MIZA HADZIC-MOREAU, Symbol of One, gelatine silver print
Wherever we live, whatever our nationality, the conflicts of the world have entered our daily reality. Stories of violent death, devastation and terrorism are now an indelible part of the collective human memory.
In July, 1995, in Srebrenica, a Bosnian silver-mining town, only a few hours drive from Venice, Vienna, and other major European capitals, Serbian forces killed nearly 8,000 men, women and children while in the presence of UN peacekeepers charged with protecting them.
Ten years after Srebrenica, genocide continues to echo through an often complacent and even complicit world while people of conscience try to resist. Since Srebrenica, we have witnessed genocide in East Timor, Rwanda, Congo, Sudan, the Middle East and elsewhere. We see new resistances rise while the old fall away, but the fundamental problems of ethnic hatred and state-sanctioned murder remain.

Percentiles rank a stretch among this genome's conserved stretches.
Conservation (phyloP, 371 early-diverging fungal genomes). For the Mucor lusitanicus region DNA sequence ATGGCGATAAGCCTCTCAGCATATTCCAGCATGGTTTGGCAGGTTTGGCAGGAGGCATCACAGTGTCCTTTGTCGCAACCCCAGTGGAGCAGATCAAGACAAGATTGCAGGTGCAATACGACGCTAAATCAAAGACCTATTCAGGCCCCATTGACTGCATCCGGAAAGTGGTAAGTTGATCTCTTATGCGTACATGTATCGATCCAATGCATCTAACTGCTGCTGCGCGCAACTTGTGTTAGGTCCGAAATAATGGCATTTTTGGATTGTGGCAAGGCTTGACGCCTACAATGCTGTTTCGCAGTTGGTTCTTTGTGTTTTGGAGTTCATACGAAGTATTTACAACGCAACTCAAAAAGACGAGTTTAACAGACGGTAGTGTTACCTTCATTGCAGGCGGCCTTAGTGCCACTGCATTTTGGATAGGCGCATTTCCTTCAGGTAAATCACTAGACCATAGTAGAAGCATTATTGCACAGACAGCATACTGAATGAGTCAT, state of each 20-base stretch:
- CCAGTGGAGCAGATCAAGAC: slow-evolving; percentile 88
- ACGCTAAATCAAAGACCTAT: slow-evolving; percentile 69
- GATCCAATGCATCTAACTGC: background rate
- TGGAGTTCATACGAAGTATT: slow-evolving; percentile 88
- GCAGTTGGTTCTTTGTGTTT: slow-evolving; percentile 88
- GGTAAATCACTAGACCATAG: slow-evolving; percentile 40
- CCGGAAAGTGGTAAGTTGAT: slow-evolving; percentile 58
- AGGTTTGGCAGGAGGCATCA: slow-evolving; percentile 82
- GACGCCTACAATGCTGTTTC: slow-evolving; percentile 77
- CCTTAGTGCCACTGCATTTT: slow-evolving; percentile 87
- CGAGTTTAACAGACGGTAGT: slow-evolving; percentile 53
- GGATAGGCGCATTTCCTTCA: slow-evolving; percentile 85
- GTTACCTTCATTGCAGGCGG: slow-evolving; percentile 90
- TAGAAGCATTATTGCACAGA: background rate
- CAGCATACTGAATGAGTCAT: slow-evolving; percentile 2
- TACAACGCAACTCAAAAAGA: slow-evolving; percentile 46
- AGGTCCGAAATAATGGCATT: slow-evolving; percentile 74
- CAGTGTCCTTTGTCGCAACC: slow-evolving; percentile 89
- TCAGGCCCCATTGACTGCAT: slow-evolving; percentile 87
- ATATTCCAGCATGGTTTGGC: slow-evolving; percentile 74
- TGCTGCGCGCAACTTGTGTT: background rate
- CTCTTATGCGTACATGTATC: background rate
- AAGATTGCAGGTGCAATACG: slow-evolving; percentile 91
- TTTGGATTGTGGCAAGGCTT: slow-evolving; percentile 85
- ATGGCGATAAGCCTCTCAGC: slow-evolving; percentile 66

How do we respond to genocide and resist oppression in a world that continually emphasizes and exploits differences between varied groups of people whether it be along the lines of race, culture, religion, class, nationality, or sexuality? What role does xenophobia play in world events?
Why does the “modern” and “secular” nation-state still deal with crisis by scapegoating certain groups and allowing violence against them?
CuratedÂ by: Vesna Rebernak